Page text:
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Belgian Dubbel Recipe

08-14-02The evil homebrew monkeys are churning in my head. I already have the Triple going and I am planning on racking it to the secondary this weekend so getting the most out of my yeast sounds like a good idea. I have the space in my fermenters right now to make an additonal beer and I am still on my Belgian kick so this seems perfect. I am going to make a nice dark, malty, and spicy Belgian Dubbel.

Part of my want to make this beer (other than reusing yeast) came from the May/June 2009 addition of Zymurgy. In it they say, “It was a sight to behold: glistening ruby highlights; a thick, creamy head; aromas of malt and caramel; sweet, but with a dry finish; hints of dark fruit and spices.” O my, that sounds wonderful.

08-14-01I loosely based my recipe off of some research and some of the recipies that the magazine provided. I also only wanted to make a small batch, like a case worth. Below is the recipe that I decided on.

  • 5.5 pounds of Belgian Pale malt
  • 6 oz Belgian Special B malt
  • 4 oz Munich malt
  • 4 oz Caramunich malt
  • 4 oz wheat malt
  • 1/2 pound of Amber Belgian Candy sugar
  • .5 oz Styrian Goldings hops (60 mins)
  • 1 oz Saaz hops (15 mins)
  • WYeast 1214 (reused from Belgian Tripel)

I’m shooting for a gravity of 1.062 which is on the low end of the style guidlelines. A 6.13% abv will be a nice compliment to the Tripel and I am not looking for alcohol notes in this beer like I was for the Tripel. A bitterness of 20 IBUs falls right in the middle of the style guidelines. This beer is going to be darker than what the guidelines call for but I don’t really care that much. The upper end of the Lovibond scale is 17°L, this beer is expected to come in at 21°L so it isn’t a drastic difference. The only thing that should change a bit are those “ruby highlights” that Zymurgy talked about.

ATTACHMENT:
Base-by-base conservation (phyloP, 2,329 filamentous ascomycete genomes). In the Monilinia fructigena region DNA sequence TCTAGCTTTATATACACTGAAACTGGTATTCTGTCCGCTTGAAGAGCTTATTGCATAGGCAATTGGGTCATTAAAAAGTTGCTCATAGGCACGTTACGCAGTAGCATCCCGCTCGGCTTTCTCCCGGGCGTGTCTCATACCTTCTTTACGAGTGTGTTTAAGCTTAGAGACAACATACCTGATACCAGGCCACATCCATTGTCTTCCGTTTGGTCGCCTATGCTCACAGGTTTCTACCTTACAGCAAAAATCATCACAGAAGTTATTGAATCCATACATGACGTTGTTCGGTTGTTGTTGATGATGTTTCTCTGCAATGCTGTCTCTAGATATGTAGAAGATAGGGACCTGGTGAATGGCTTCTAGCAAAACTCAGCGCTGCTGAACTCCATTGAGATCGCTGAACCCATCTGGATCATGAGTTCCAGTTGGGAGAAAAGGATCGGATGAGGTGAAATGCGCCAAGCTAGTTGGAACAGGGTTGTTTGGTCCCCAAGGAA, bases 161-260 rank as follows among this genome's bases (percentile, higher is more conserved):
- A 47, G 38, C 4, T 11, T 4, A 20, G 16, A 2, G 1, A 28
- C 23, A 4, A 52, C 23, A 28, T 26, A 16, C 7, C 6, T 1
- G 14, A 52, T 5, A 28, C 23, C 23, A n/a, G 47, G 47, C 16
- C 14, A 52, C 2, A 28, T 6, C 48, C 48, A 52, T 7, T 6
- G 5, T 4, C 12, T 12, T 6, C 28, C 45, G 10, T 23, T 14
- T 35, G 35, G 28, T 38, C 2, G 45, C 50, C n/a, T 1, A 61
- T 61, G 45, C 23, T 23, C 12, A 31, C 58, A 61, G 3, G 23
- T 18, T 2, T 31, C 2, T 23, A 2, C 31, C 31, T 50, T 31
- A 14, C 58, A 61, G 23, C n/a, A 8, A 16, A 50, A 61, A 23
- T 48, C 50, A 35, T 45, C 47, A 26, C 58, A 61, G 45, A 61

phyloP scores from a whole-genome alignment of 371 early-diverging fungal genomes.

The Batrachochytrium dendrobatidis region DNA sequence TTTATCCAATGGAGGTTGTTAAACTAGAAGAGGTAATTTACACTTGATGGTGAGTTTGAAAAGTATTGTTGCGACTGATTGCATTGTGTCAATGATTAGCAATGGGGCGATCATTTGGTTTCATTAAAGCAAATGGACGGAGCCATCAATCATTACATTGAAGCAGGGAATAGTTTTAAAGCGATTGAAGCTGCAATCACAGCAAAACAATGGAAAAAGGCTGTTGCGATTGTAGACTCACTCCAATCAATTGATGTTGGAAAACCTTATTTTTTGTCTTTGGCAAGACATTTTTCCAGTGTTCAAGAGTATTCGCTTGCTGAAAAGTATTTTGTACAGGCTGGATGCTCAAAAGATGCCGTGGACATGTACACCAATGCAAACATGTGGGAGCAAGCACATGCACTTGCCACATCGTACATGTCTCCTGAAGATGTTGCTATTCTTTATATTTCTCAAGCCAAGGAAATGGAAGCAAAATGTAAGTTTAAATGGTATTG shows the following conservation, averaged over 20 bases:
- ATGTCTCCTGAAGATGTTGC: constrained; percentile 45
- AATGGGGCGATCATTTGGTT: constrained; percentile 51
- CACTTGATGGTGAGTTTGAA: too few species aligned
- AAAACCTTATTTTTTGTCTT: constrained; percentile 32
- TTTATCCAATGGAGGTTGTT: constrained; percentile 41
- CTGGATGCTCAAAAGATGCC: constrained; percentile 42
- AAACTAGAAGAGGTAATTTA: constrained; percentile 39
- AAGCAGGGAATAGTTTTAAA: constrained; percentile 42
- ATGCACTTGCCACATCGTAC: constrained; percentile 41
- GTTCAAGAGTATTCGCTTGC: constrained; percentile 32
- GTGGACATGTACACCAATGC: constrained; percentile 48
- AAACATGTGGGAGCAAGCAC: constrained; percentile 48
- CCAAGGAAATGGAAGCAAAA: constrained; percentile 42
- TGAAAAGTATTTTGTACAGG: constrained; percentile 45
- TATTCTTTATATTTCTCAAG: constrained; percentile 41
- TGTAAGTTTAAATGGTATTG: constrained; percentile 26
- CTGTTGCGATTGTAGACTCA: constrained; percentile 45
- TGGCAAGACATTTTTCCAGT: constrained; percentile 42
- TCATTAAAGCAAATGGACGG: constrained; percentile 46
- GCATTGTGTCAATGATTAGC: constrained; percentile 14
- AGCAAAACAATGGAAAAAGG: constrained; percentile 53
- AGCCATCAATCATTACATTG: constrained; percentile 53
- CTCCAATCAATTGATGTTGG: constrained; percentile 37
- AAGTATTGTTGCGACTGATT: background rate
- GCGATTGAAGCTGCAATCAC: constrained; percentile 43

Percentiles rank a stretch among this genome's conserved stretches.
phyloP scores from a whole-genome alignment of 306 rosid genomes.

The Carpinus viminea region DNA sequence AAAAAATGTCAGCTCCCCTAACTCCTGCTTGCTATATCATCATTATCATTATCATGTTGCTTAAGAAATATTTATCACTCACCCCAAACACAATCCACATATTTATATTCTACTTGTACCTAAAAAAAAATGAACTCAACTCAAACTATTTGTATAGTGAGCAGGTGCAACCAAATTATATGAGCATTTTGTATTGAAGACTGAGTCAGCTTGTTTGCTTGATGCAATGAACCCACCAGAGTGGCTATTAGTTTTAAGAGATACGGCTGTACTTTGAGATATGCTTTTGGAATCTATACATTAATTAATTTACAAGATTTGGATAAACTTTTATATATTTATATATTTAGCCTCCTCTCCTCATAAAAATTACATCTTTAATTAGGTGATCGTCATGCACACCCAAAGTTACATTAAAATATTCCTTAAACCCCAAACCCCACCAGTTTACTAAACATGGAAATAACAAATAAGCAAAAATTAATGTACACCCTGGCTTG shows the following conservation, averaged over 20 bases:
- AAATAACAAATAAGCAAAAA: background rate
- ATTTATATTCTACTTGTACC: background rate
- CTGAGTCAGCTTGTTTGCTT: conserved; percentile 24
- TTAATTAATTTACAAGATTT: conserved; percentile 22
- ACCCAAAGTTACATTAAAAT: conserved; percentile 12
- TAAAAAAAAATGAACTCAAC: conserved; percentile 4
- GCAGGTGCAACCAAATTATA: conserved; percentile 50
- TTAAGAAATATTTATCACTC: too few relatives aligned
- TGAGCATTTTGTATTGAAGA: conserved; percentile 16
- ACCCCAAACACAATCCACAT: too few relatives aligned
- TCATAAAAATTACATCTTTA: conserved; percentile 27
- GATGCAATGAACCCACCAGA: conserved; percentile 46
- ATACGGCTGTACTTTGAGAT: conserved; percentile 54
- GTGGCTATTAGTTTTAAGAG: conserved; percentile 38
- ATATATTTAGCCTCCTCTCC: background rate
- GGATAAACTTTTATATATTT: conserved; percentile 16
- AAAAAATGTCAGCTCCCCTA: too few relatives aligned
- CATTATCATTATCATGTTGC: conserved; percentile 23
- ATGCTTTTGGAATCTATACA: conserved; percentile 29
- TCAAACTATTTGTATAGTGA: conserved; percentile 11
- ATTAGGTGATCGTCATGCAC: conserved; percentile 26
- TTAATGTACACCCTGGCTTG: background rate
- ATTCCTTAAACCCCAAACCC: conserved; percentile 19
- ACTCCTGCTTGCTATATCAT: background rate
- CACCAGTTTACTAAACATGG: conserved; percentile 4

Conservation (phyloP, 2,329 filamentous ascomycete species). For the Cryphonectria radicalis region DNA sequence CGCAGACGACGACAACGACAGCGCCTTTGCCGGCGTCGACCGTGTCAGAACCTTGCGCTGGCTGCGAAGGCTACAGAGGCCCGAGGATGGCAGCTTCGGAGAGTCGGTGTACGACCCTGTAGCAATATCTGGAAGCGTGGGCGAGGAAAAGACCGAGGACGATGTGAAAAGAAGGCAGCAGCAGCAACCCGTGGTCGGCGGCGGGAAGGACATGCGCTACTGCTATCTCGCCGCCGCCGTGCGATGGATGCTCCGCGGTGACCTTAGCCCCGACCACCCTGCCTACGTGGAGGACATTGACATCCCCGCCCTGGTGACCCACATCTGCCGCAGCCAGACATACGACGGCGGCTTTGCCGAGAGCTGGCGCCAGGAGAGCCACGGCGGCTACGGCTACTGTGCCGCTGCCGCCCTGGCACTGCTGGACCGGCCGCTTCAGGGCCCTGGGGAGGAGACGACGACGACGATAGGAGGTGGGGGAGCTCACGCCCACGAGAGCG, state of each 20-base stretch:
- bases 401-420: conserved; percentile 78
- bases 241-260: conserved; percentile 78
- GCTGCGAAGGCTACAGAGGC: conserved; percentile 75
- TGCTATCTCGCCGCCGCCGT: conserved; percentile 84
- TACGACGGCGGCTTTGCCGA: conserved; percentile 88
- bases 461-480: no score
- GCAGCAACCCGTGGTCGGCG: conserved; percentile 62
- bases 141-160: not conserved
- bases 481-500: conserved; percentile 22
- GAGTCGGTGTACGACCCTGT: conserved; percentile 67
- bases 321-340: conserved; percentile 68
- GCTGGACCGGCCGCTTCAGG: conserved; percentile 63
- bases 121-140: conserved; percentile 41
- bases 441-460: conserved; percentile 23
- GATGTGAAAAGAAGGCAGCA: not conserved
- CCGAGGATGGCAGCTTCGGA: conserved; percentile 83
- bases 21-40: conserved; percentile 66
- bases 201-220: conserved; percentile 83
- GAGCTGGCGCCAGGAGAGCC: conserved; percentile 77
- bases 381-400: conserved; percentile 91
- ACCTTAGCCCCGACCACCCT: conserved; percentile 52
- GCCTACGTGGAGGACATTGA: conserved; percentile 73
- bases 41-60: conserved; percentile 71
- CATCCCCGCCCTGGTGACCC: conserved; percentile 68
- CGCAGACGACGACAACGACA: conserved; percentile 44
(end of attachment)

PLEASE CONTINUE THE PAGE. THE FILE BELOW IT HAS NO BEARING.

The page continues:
The Tripel is coming along nicely. There is a nice smell and spicyness to it currently. I am just waiting for the gravity to drop a bit more. I will update on the Tripel when I rerack it and a Dubbel brewday post should soon follow.

09-05-21-02

Dogfish Head Raison D’Etre Beer Review

09-05-21-02I’ve had my fair share of Dogfish Head beers before, their brewery is only two hours away from my house, but they still make me happy. I had the pleasure of finding Raison D’Etre in the local six pack store the other day and I had to buy it. It was one of the few mass produced beers that I have not really had a chance to try. The reading on the bottle makes you want to drink it was well. It says, “a deep mahogany ale brewed with Belgian beet sugars, green raisins and a sense of purpose.” Sounded interesting so I went for it.

09-05-21-04Dogfish Heads website claims that this beer is as complex as a fine red wine. I could put quite a few beers in that leauge, but the statement holds true for this beer. It comes in a 8% ABV and 25 IBUs. Raison D’Etre pours a dark red and it is nice and clear. There is a light head, but nothing to write home about. On the nose you get a bit of raisins, wood, and lots of malt.

The first sip was filled with different flavors. There is a lot of malt with notes of wood, some hops, and I got a bit of smoke. The hops were not overpowering at all, just a bit of an accent. The Belgian yeast used on the beer gives a nice little spice on the backend as well. For a higher alochol beer, it is light in mouthfeel and very drinkable. It is also very crisp and refreshing. I enjoyed this beer and would recommend it to anyone who likes interesting beers. Dogfish Head might not be everyone’s’ cup of tea, but I sure did enjoy this example. (more…)